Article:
James L. Terry

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James L. Terry
Lieutenant General James L. Terry
Commanding General, U.S. Army V Corps
Born March 22, 1957 (age 60)
Allegiance  United States
Service/branch United States Army seal United States Army
Years of service 1978–2015
Rank Army-USA-OF-08.svg Lieutenant General
Commands held
Battles/wars Operation Uphold Democracy
Operation Enduring Freedom (2001–2012)
Operation Inherent Resolve (2014–2015)
Awards Defense Distinguished Service Medal
Distinguished Service Medal
Defense Superior Service Medal
Legion of Merit (6)
Bronze Star (2)

James L. Terry is a Lieutenant General (Ret) in the United States Army. He was born in Orlando, Florida on March 22, 1957. In 1978, he graduated from North Georgia College (now known as University of North Georgia) and through ROTC, commissioned into the Infantry. Terry has commanded at multiple levels across the Army. Terry's last assignment was as the commanding general of United States Army Central U.S. Army Central Change of Command (17 Nov 2015)</ref> Terry served as the last commander of V Corps before its inactivation in 2013. While commanding V Corps, he concurrently served as Commander, International Security Assistance Force Joint Command (IJC), and as deputy commander of United States Forces Afghanistan. He was the Commanding General of the 10th Mountain Division (Light Infantry) from 2009 to 2011.

Military career[edit]

Terry has served in a wide variety of assignments, to include rifle platoon leader, company executive officer, and anti-tank platoon leader while stationed with the 1-15th Infantry, 3rd Infantry Division in Kitzingen, Germany; S-4 (logistics) and S-3 (operations) for the 1st Battalion, 327th Infantry, 101st Airborne Division (Air Assault) at Fort Campbell, Kentucky; assistant professor of military science and the assistant commandant of cadets at North Georgia College in Dahlonega, Georgia; battalion executive officer for the United Nations Command Security Force Battalion, the Joint Security Area, in Panmunjom, Korea; deputy G3 and brigade executive officer with the 101st Airborne Division (Air Assault) at Fort Campbell; executive officer to the Inspector General of the Army; chief of initiatives and deputy commander of the Joint Warfighting Center, U.S. Joint Forces Command in Norfolk, Virginia; and operations officer for the Coalition Forces Land Component Command, Army Central Command, at Camp Doha in Kuwait.

In 1981 he commanded A Company of the 2-327th Infantry, 101st Airborne Division (Air Assault) at Fort Campbell. He took command of the 2-22nd Infantry Battalion, 10th Mountain Division (Light Infantry), at Fort Drum, New York, in June 1994. During this command, he deployed with the battalion to Haiti in support of Operation Uphold Democracy. From April 1998 until July 2000, Terry commanded the 2nd Brigade, 25th Infantry Division (Light Infantry), at Schofield Barracks in Hawaii. After this assignment, he commanded the operations group of the Joint Readiness Training Center at Fort Polk, Louisiana.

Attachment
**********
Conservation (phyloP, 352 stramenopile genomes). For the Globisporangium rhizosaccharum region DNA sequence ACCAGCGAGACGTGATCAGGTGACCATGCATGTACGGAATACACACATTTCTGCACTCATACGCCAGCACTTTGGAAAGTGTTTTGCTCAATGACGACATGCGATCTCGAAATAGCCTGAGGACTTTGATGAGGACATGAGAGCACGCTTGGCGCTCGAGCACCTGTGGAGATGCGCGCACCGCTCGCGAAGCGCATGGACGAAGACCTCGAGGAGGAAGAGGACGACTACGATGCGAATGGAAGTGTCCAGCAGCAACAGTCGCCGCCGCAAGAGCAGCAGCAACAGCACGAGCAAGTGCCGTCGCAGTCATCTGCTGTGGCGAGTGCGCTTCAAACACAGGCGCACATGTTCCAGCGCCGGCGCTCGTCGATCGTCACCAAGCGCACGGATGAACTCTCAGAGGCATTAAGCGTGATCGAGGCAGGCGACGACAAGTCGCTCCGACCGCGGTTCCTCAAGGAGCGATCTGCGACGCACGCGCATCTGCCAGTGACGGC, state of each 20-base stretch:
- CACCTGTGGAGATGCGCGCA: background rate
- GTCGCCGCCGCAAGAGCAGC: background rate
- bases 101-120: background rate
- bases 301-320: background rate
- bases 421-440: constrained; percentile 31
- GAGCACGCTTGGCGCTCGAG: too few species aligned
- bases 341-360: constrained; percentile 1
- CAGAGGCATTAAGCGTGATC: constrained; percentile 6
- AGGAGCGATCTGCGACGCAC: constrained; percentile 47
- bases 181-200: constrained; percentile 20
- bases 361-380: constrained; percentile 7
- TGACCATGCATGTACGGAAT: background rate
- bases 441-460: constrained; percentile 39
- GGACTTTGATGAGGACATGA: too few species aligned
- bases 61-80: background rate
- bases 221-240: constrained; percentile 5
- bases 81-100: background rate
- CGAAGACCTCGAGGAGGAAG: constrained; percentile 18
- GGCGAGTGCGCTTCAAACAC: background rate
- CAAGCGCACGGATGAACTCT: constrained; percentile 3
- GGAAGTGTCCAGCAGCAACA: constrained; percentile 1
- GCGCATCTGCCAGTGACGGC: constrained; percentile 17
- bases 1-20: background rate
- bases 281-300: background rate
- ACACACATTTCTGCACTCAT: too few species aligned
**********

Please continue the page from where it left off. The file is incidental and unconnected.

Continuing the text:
Terry then assumed duties as the Assistant Division Commander for Operations, 10th Mountain Division (Light Infantry), in August 2004. From January 2006 to February 2007, he deployed with the unit in support of Operation Enduring Freedom as the Deputy Commanding General (Operations) for the Combined Joint Task Force 76 in Afghanistan.

10th Mountain Division[edit]

From 2009 to 2011, Terry was the Division Commander of the 10th Mountain Division (LI). In October 2010, the division headquarters was designated as Combined Joint Task Force – 10, responsible for the command and control of coalition military forces in RC-South which encompasses five of Afghanistan’s southern provinces. Terry assumed command of RC-South from outgoing commander Major General Nick Carter in November 2010.[1] On 1 October 2011, command of RC-South was transferred to Major General James L. Huggins, the commanding general of the 82nd Airborne Division.[2]

V Corps[edit]

On 3 August 2011, the Department of Defense announced the nomination of Terry to the rank of Lieutenant General and for command of V Corps, United States Army Europe and Seventh Army.[3] On 5 November 2011, Terry handed over command of the 10th Mountain Division to its new commander Major General Mark A. Milley.[4] Terry assumed command of V Corps in Wiesbaden, Germany on 10 January 2012.[5] In May 2012, V Corps deployed to Afghanistan to serve as the headquarters of the International Security Assistance Force Joint Command (IJC) for a period of one year. Terry will continue to command V Corps while also serving as commander of IJC, and as deputy commander of United States Forces Afghanistan.[6] Terry formally assumed command of IJC from LTG Curtis Scaparrotti on 12 June 2012.[7]

Training and education[edit]